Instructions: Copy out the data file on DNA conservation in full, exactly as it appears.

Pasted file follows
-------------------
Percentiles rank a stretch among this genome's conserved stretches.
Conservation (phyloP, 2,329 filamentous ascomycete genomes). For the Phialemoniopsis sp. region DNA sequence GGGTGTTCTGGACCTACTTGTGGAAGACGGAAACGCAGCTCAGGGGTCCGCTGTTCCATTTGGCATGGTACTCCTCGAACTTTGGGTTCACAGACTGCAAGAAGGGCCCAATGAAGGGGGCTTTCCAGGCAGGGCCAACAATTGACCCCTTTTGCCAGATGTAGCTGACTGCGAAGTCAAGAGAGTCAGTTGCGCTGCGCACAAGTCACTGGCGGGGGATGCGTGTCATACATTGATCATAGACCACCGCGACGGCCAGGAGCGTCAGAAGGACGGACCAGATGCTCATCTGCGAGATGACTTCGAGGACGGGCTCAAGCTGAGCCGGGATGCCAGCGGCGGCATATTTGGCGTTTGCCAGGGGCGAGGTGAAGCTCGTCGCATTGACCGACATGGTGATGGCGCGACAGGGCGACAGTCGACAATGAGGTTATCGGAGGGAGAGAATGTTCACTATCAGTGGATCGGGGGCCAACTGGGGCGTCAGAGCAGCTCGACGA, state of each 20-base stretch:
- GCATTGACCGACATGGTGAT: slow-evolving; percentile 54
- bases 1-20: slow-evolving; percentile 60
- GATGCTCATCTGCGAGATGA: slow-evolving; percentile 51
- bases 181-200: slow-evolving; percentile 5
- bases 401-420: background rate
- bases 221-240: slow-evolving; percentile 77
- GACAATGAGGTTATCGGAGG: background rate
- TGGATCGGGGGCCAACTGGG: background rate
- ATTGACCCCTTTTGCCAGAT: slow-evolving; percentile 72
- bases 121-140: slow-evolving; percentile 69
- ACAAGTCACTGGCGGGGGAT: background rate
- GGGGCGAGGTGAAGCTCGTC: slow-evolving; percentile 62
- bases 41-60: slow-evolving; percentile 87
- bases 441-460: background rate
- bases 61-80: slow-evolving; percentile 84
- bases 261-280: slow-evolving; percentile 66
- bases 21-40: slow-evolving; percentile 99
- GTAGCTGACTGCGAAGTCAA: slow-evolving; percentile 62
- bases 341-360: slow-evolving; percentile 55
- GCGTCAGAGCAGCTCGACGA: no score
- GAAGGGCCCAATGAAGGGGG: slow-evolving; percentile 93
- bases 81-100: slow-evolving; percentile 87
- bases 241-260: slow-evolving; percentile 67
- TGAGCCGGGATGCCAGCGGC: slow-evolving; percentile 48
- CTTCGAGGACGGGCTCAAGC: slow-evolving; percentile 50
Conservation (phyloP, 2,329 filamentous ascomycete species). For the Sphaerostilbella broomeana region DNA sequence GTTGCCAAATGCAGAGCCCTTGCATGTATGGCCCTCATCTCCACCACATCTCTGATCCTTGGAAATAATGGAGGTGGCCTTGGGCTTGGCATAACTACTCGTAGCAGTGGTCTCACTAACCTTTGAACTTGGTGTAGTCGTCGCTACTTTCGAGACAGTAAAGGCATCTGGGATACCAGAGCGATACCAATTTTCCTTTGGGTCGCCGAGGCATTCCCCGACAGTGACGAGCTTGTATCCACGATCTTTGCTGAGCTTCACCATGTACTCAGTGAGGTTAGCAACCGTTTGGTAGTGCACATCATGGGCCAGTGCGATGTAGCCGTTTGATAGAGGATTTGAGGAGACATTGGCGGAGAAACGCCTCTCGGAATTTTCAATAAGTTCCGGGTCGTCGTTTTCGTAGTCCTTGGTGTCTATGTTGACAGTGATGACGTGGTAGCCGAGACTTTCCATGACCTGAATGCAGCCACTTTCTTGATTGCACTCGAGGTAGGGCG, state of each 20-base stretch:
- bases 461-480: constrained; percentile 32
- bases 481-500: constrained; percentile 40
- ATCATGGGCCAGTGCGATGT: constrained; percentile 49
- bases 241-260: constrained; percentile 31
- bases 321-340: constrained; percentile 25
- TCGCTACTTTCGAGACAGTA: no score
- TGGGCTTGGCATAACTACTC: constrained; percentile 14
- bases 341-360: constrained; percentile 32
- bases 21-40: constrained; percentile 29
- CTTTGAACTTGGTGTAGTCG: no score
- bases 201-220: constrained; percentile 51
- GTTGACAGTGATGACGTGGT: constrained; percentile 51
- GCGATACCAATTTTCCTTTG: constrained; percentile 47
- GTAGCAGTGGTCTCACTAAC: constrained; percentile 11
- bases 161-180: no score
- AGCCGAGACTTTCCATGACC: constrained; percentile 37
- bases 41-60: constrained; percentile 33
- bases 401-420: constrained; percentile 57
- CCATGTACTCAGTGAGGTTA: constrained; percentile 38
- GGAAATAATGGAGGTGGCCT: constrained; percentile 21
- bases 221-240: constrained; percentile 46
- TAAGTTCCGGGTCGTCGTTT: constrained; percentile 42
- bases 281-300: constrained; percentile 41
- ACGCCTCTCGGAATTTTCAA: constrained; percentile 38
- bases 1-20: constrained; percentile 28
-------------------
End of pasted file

Percentiles rank a stretch among this genome's conserved stretches.
Conservation (phyloP, 2,329 filamentous ascomycete genomes). For the Phialemoniopsis sp. region DNA sequence GGGTGTTCTGGACCTACTTGTGGAAGACGGAAACGCAGCTCAGGGGTCCGCTGTTCCATTTGGCATGGTACTCCTCGAACTTTGGGTTCACAGACTGCAAGAAGGGCCCAATGAAGGGGGCTTTCCAGGCAGGGCCAACAATTGACCCCTTTTGCCAGATGTAGCTGACTGCGAAGTCAAGAGAGTCAGTTGCGCTGCGCACAAGTCACTGGCGGGGGATGCGTGTCATACATTGATCATAGACCACCGCGACGGCCAGGAGCGTCAGAAGGACGGACCAGATGCTCATCTGCGAGATGACTTCGAGGACGGGCTCAAGCTGAGCCGGGATGCCAGCGGCGGCATATTTGGCGTTTGCCAGGGGCGAGGTGAAGCTCGTCGCATTGACCGACATGGTGATGGCGCGACAGGGCGACAGTCGACAATGAGGTTATCGGAGGGAGAGAATGTTCACTATCAGTGGATCGGGGGCCAACTGGGGCGTCAGAGCAGCTCGACGA, state of each 20-base stretch:
- GCATTGACCGACATGGTGAT: slow-evolving; percentile 54
- bases 1-20: slow-evolving; percentile 60
- GATGCTCATCTGCGAGATGA: slow-evolving; percentile 51
- bases 181-200: slow-evolving; percentile 5
- bases 401-420: background rate
- bases 221-240: slow-evolving; percentile 77
- GACAATGAGGTTATCGGAGG: background rate
- TGGATCGGGGGCCAACTGGG: background rate
- ATTGACCCCTTTTGCCAGAT: slow-evolving; percentile 72
- bases 121-140: slow-evolving; percentile 69
- ACAAGTCACTGGCGGGGGAT: background rate
- GGGGCGAGGTGAAGCTCGTC: slow-evolving; percentile 62
- bases 41-60: slow-evolving; percentile 87
- bases 441-460: background rate
- bases 61-80: slow-evolving; percentile 84
- bases 261-280: slow-evolving; percentile 66
- bases 21-40: slow-evolving; percentile 99
- GTAGCTGACTGCGAAGTCAA: slow-evolving; percentile 62
- bases 341-360: slow-evolving; percentile 55
- GCGTCAGAGCAGCTCGACGA: no score
- GAAGGGCCCAATGAAGGGGG: slow-evolving; percentile 93
- bases 81-100: slow-evolving; percentile 87
- bases 241-260: slow-evolving; percentile 67
- TGAGCCGGGATGCCAGCGGC: slow-evolving; percentile 48
- CTTCGAGGACGGGCTCAAGC: slow-evolving; percentile 50
Conservation (phyloP, 2,329 filamentous ascomycete species). For the Sphaerostilbella broomeana region DNA sequence GTTGCCAAATGCAGAGCCCTTGCATGTATGGCCCTCATCTCCACCACATCTCTGATCCTTGGAAATAATGGAGGTGGCCTTGGGCTTGGCATAACTACTCGTAGCAGTGGTCTCACTAACCTTTGAACTTGGTGTAGTCGTCGCTACTTTCGAGACAGTAAAGGCATCTGGGATACCAGAGCGATACCAATTTTCCTTTGGGTCGCCGAGGCATTCCCCGACAGTGACGAGCTTGTATCCACGATCTTTGCTGAGCTTCACCATGTACTCAGTGAGGTTAGCAACCGTTTGGTAGTGCACATCATGGGCCAGTGCGATGTAGCCGTTTGATAGAGGATTTGAGGAGACATTGGCGGAGAAACGCCTCTCGGAATTTTCAATAAGTTCCGGGTCGTCGTTTTCGTAGTCCTTGGTGTCTATGTTGACAGTGATGACGTGGTAGCCGAGACTTTCCATGACCTGAATGCAGCCACTTTCTTGATTGCACTCGAGGTAGGGCG, state of each 20-base stretch:
- bases 461-480: constrained; percentile 32
- bases 481-500: constrained; percentile 40
- ATCATGGGCCAGTGCGATGT: constrained; percentile 49
- bases 241-260: constrained; percentile 31
- bases 321-340: constrained; percentile 25
- TCGCTACTTTCGAGACAGTA: no score
- TGGGCTTGGCATAACTACTC: constrained; percentile 14
- bases 341-360: constrained; percentile 32
- bases 21-40: constrained; percentile 29
- CTTTGAACTTGGTGTAGTCG: no score
- bases 201-220: constrained; percentile 51
- GTTGACAGTGATGACGTGGT: constrained; percentile 51
- GCGATACCAATTTTCCTTTG: constrained; percentile 47
- GTAGCAGTGGTCTCACTAAC: constrained; percentile 11
- bases 161-180: no score
- AGCCGAGACTTTCCATGACC: constrained; percentile 37
- bases 41-60: constrained; percentile 33
- bases 401-420: constrained; percentile 57
- CCATGTACTCAGTGAGGTTA: constrained; percentile 38
- GGAAATAATGGAGGTGGCCT: constrained; percentile 21
- bases 221-240: constrained; percentile 46
- TAAGTTCCGGGTCGTCGTTT: constrained; percentile 42
- bases 281-300: constrained; percentile 41
- ACGCCTCTCGGAATTTTCAA: constrained; percentile 38
- bases 1-20: constrained; percentile 28